A Multisession Evaluation of Sexual Assault Prevention Education: The Unique Effects of Program Participation

Adrienne Baldwin-White, Karen Moses

Research output: Contribution to journalArticle

Abstract

One in five college women report being sexually assaulted, while men have the greatest likelihood to commit a sexual assault while attending a university. Because freshmen and sophomore college women are particularly vulnerable to victimization, it is important to provide effective sexual assault prevention education. The current study examines a multisession approach to sexual assault prevention at a southwestern university. This exploratory study assesses scores measuring knowledge of sexual assault, knowledge about healthy sexual relationships, and intent to act to prevent a sexual assault or after one has occurred, after students complete at least one of five sexual assault prevention programs (Community of Care, Consent and Respect, Step Up!, Live Well, or Frisky Business). Results demonstrated that participation in each program had unique effects and the number of programs a student participated in did not significantly affect scores. None of the programs produced significantly higher scores on all three measures. Multiple programs produced significantly higher scores on the knowledge and intervention/resources scales, but none had the same results for the healthy sexual relationships scale. Also, a student’s experiences of sexual violence significantly predicted their scores on all three measures. Because each program had different characteristics, the varying results make it difficult to identify the particular factors that led to the best results. Future research must seek to identify the particular combination of factors that produce the best outcomes in terms of changing attitudes and behavior concerning sexual assault and intent to act.

Original languageEnglish (US)
JournalJournal of Interpersonal Violence
DOIs
StatePublished - Jan 1 2019

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Students
Education
Third-Party Consent
Crime Victims
Sex Offenses
Sexual Behavior

Keywords

  • adult victims
  • prevention
  • sexual assault

ASJC Scopus subject areas

  • Clinical Psychology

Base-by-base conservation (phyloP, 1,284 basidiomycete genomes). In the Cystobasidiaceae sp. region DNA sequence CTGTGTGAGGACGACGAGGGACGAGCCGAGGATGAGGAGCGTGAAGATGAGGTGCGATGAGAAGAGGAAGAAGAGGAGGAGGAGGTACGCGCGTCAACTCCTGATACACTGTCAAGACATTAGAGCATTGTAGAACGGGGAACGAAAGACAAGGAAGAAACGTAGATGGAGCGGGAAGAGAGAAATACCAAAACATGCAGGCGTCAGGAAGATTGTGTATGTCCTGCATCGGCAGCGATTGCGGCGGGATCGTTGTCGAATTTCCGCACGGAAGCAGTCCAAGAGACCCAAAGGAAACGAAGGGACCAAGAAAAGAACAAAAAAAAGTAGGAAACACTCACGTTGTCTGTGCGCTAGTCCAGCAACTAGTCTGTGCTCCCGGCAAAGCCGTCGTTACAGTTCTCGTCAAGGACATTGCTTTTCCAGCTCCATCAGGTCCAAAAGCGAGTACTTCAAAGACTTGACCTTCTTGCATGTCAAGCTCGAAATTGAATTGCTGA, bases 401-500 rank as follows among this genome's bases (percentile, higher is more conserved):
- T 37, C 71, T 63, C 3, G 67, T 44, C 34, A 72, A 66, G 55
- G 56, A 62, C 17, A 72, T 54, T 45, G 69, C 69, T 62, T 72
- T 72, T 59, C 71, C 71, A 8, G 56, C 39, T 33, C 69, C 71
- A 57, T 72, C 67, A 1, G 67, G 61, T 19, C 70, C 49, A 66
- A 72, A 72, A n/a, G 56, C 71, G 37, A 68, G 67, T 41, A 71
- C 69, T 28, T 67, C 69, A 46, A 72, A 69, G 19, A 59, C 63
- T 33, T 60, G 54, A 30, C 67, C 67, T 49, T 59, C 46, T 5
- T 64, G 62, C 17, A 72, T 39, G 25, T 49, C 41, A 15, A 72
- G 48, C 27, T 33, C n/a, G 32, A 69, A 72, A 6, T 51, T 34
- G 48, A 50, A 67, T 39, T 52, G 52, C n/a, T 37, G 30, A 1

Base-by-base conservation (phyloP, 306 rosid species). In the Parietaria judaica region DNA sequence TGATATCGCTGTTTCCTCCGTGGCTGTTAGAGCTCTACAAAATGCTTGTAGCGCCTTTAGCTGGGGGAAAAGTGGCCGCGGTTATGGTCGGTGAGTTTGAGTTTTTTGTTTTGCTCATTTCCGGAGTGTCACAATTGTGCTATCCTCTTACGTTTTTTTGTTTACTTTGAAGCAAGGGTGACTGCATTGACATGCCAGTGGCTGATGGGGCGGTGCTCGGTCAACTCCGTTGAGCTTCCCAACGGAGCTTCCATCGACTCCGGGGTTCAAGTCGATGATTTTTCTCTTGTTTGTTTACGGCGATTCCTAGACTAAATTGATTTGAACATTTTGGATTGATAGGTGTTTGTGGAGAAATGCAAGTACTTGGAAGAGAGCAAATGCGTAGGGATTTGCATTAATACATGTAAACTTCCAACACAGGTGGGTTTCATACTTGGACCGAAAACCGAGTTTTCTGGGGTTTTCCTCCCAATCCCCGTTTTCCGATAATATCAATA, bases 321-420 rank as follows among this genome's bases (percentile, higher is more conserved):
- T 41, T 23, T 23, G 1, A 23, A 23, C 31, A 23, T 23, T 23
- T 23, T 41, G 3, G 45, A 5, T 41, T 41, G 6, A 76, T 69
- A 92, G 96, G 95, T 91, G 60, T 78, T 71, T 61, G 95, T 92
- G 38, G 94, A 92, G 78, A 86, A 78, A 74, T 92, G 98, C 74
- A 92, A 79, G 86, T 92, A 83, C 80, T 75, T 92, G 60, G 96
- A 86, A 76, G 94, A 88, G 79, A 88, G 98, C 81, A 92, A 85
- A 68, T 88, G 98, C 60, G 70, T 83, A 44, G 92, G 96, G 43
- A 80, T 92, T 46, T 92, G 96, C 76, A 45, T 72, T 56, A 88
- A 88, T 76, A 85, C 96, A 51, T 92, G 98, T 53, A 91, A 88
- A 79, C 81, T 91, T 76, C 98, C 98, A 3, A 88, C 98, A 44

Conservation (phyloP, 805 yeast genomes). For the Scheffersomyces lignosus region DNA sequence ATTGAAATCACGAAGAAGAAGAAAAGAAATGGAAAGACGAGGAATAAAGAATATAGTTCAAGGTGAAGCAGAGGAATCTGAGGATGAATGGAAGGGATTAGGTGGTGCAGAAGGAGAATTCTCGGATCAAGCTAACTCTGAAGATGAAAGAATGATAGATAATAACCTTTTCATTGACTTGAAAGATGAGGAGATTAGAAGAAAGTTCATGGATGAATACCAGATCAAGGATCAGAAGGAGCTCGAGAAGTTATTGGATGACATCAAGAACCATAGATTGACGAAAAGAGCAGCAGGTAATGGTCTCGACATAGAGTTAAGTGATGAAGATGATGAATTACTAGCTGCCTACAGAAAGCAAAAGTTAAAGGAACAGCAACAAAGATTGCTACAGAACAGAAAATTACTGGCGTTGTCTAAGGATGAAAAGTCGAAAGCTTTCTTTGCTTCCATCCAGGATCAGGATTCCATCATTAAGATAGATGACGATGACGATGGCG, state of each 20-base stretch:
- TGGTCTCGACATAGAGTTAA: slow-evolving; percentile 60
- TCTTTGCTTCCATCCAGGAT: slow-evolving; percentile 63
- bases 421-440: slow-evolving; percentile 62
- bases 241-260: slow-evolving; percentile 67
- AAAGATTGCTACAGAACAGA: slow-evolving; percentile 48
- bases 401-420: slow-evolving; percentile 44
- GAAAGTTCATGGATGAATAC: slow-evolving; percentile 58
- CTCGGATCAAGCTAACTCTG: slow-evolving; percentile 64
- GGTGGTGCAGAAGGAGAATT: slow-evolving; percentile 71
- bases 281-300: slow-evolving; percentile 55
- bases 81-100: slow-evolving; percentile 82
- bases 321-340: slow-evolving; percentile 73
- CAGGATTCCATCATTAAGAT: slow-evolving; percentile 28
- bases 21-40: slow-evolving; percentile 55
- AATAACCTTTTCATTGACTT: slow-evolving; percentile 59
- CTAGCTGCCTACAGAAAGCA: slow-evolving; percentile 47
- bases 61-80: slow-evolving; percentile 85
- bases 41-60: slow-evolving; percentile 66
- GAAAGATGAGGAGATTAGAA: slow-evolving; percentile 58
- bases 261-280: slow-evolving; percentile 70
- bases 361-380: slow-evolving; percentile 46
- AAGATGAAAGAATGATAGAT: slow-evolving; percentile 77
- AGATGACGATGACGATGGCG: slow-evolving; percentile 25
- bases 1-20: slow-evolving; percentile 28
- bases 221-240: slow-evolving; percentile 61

• Applied Psychology

Cite this

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abstract = "One in five college women report being sexually assaulted, while men have the greatest likelihood to commit a sexual assault while attending a university. Because freshmen and sophomore college women are particularly vulnerable to victimization, it is important to provide effective sexual assault prevention education. The current study examines a multisession approach to sexual assault prevention at a southwestern university. This exploratory study assesses scores measuring knowledge of sexual assault, knowledge about healthy sexual relationships, and intent to act to prevent a sexual assault or after one has occurred, after students complete at least one of five sexual assault prevention programs (Community of Care, Consent and Respect, Step Up!, Live Well, or Frisky Business). Results demonstrated that participation in each program had unique effects and the number of programs a student participated in did not significantly affect scores. None of the programs produced significantly higher scores on all three measures. Multiple programs produced significantly higher scores on the knowledge and intervention/resources scales, but none had the same results for the healthy sexual relationships scale. Also, a student’s experiences of sexual violence significantly predicted their scores on all three measures. Because each program had different characteristics, the varying results make it difficult to identify the particular factors that led to the best results. Future research must seek to identify the particular combination of factors that produce the best outcomes in terms of changing attitudes and behavior concerning sexual assault and intent to act.",
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